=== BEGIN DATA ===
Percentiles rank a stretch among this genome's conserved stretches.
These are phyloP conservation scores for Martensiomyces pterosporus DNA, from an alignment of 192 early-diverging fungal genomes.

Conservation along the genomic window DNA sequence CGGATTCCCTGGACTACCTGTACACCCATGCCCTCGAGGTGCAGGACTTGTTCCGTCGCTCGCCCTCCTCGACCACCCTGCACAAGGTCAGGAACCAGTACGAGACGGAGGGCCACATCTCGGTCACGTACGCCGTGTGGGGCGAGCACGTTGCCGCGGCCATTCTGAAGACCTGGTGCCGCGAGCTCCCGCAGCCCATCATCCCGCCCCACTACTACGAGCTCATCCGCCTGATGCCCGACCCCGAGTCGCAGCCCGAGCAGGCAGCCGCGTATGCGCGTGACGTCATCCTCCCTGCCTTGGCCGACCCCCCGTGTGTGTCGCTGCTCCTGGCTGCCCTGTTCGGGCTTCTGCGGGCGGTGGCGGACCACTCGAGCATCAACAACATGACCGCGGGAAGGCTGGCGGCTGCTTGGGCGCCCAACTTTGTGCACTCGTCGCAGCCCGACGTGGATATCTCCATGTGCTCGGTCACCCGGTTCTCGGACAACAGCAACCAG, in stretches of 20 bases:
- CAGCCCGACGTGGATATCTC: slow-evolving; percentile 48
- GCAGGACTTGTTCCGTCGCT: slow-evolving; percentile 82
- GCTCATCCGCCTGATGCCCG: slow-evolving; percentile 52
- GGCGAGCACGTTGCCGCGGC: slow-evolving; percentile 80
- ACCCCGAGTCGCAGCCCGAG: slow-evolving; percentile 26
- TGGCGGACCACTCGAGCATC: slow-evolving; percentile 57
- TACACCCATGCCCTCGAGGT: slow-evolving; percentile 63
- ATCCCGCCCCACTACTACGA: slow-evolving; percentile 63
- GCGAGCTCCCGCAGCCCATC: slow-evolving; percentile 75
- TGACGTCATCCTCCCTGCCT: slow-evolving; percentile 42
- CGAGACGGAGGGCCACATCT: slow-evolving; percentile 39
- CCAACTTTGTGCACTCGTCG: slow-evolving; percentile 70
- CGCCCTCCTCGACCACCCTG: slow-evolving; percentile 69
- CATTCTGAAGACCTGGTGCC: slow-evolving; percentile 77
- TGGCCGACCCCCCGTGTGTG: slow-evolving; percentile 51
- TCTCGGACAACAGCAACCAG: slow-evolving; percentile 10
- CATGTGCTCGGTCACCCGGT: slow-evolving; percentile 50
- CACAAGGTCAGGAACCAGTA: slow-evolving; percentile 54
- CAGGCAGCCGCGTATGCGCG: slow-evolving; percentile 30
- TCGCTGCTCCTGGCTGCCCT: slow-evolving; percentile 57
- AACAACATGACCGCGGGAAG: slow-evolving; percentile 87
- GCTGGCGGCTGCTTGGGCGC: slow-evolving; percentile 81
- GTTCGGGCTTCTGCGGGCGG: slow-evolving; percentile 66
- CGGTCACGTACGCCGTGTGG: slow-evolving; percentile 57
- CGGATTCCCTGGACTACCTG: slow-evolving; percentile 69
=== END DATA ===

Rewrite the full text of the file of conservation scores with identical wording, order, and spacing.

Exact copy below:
Percentiles rank a stretch among this genome's conserved stretches.
These are phyloP conservation scores for Martensiomyces pterosporus DNA, from an alignment of 192 early-diverging fungal genomes.

Conservation along the genomic window DNA sequence CGGATTCCCTGGACTACCTGTACACCCATGCCCTCGAGGTGCAGGACTTGTTCCGTCGCTCGCCCTCCTCGACCACCCTGCACAAGGTCAGGAACCAGTACGAGACGGAGGGCCACATCTCGGTCACGTACGCCGTGTGGGGCGAGCACGTTGCCGCGGCCATTCTGAAGACCTGGTGCCGCGAGCTCCCGCAGCCCATCATCCCGCCCCACTACTACGAGCTCATCCGCCTGATGCCCGACCCCGAGTCGCAGCCCGAGCAGGCAGCCGCGTATGCGCGTGACGTCATCCTCCCTGCCTTGGCCGACCCCCCGTGTGTGTCGCTGCTCCTGGCTGCCCTGTTCGGGCTTCTGCGGGCGGTGGCGGACCACTCGAGCATCAACAACATGACCGCGGGAAGGCTGGCGGCTGCTTGGGCGCCCAACTTTGTGCACTCGTCGCAGCCCGACGTGGATATCTCCATGTGCTCGGTCACCCGGTTCTCGGACAACAGCAACCAG, in stretches of 20 bases:
- CAGCCCGACGTGGATATCTC: slow-evolving; percentile 48
- GCAGGACTTGTTCCGTCGCT: slow-evolving; percentile 82
- GCTCATCCGCCTGATGCCCG: slow-evolving; percentile 52
- GGCGAGCACGTTGCCGCGGC: slow-evolving; percentile 80
- ACCCCGAGTCGCAGCCCGAG: slow-evolving; percentile 26
- TGGCGGACCACTCGAGCATC: slow-evolving; percentile 57
- TACACCCATGCCCTCGAGGT: slow-evolving; percentile 63
- ATCCCGCCCCACTACTACGA: slow-evolving; percentile 63
- GCGAGCTCCCGCAGCCCATC: slow-evolving; percentile 75
- TGACGTCATCCTCCCTGCCT: slow-evolving; percentile 42
- CGAGACGGAGGGCCACATCT: slow-evolving; percentile 39
- CCAACTTTGTGCACTCGTCG: slow-evolving; percentile 70
- CGCCCTCCTCGACCACCCTG: slow-evolving; percentile 69
- CATTCTGAAGACCTGGTGCC: slow-evolving; percentile 77
- TGGCCGACCCCCCGTGTGTG: slow-evolving; percentile 51
- TCTCGGACAACAGCAACCAG: slow-evolving; percentile 10
- CATGTGCTCGGTCACCCGGT: slow-evolving; percentile 50
- CACAAGGTCAGGAACCAGTA: slow-evolving; percentile 54
- CAGGCAGCCGCGTATGCGCG: slow-evolving; percentile 30
- TCGCTGCTCCTGGCTGCCCT: slow-evolving; percentile 57
- AACAACATGACCGCGGGAAG: slow-evolving; percentile 87
- GCTGGCGGCTGCTTGGGCGC: slow-evolving; percentile 81
- GTTCGGGCTTCTGCGGGCGG: slow-evolving; percentile 66
- CGGTCACGTACGCCGTGTGG: slow-evolving; percentile 57
- CGGATTCCCTGGACTACCTG: slow-evolving; percentile 69